I wanted to say, “Are you kidding me? You can pay triple my price for 1300 words…” Instead, I said, “Well, I don’t think I’m the writer for you, but thank you so much for calling.”

    He wanted to argue… I said, “I’m sorry, I have a lot of work to do so I’ll have to let you go – but I wish you the best of luck. Goodbye.” I had to hang up.

    • Anne

      Yikes… some people… I sort of wish you had said “are you kidding me” or something worse.

  • Aparajita, that’s absurd behavior from him! He’s not a client – he’s a leech looking for a freebie. You were smart to quit.

    Those who call a negotiating writer “unprofessional” are pointing the finger in the wrong direction.
    .-= Lori´s last blog ..Disturbances =-.

  • Aparajita

    You’d think you’re lucky if a client agreed to your rates and even promised to pay the amount you ask upfront- that’s what I thought too, until a couple of months ago.
    I recently switched from freelance writing to proofreading (although I still write now and then), and around Feb-March, I got this client who e-mailed me and asked what my rates are. I told him that I worked at $3/page (of MS Word, Times New Roman regular 12 pt font, line spacing 1.0) and asked for 1/3 of the total amount as advance. He agreed to each of my terms and then sent me a huge “sample” work to complete and submit “so that we can build mutual trust”. I did that, and he followed it up with an 11-pg document with the most horrible English I’d ever come across. I reminded him that he hadn’t paid my advance and therefore I couldn’t start work before he did so. His reply: “I cannot pay you without being assured of the quality of your work.” What about the “sample” work then? Then he said, “I’ll pay you half the money for 11 pages if you submit half the work.” Basically, what he was asking for is that I work free for him while he goes on deferring payment.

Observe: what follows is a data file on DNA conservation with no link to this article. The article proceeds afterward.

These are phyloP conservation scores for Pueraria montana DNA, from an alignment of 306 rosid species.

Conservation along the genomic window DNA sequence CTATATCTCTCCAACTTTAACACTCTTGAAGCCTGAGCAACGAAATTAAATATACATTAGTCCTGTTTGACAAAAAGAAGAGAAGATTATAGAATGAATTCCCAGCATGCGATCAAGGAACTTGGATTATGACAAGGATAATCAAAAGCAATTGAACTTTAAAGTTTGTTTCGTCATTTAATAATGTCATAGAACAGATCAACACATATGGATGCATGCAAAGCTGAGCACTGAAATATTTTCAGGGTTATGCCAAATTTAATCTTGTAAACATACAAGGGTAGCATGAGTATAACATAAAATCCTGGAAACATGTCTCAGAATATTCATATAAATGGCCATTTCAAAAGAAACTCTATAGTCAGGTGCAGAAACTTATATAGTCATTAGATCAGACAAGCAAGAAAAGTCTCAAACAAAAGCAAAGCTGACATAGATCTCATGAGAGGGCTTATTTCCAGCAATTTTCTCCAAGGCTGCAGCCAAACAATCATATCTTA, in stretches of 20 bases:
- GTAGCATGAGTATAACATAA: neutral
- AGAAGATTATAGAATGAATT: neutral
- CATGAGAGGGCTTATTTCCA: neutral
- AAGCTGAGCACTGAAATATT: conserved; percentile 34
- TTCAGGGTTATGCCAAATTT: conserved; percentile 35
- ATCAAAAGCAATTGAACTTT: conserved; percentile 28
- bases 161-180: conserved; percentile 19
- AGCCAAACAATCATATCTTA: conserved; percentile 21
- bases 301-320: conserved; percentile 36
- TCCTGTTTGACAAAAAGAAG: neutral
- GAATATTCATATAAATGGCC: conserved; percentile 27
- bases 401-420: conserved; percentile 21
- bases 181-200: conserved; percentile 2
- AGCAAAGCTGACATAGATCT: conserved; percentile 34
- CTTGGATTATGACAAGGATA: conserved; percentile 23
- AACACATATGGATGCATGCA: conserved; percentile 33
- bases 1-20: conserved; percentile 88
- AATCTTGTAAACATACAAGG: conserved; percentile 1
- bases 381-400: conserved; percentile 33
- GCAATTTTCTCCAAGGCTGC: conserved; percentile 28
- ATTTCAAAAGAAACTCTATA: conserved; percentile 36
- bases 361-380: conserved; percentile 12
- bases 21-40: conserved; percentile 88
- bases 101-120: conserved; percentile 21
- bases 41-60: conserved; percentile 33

And then there were so many suspicious things about him. He wouldn’t share any details about himself no matter how many times I asked- the only thing I knew about him was his email address. Plus, he always claimed to be busy and apparently, never had time to read my emails in their entirety, but he would still respond to each email to regularly call me “unprofessional” and to say that he expected me to “work, be paid, and forget about it”. After all that, I simply had to quit.

  • Wendy

    In a way, you are justifying your rate with your portfolio and any specific credentials you may have. Beyond that there’s no need to argue with anyone over that rate. If the potential client doesn’t want to pay that rate, then it’s okay, they can find someone else. It doesn’t reflect on your ability as a writer.

    • Anne

      I quit arguing. If someone offers substantially less I simply say “I can’t afford to work at that rate.” Just the statement… nothing more. Sometimes they come up, sometimes not… not my fault if they don’t have the money.

  • Amen to this post! Believe me, I stepped it up as a writer. I refuse to sell myself short! I do refuse work and cringe at the $5 or $10 per blog post. You are correct to say that writers are “business owners.” It’s time writers accept it and stick their fees because you’re worth it!
    .-= Rebecca´s last blog ..Cure Writer’s Block by Paying Attention to Your Surroundings =-.

    • Anne

      Yep… business owners… that’s what we are for sure.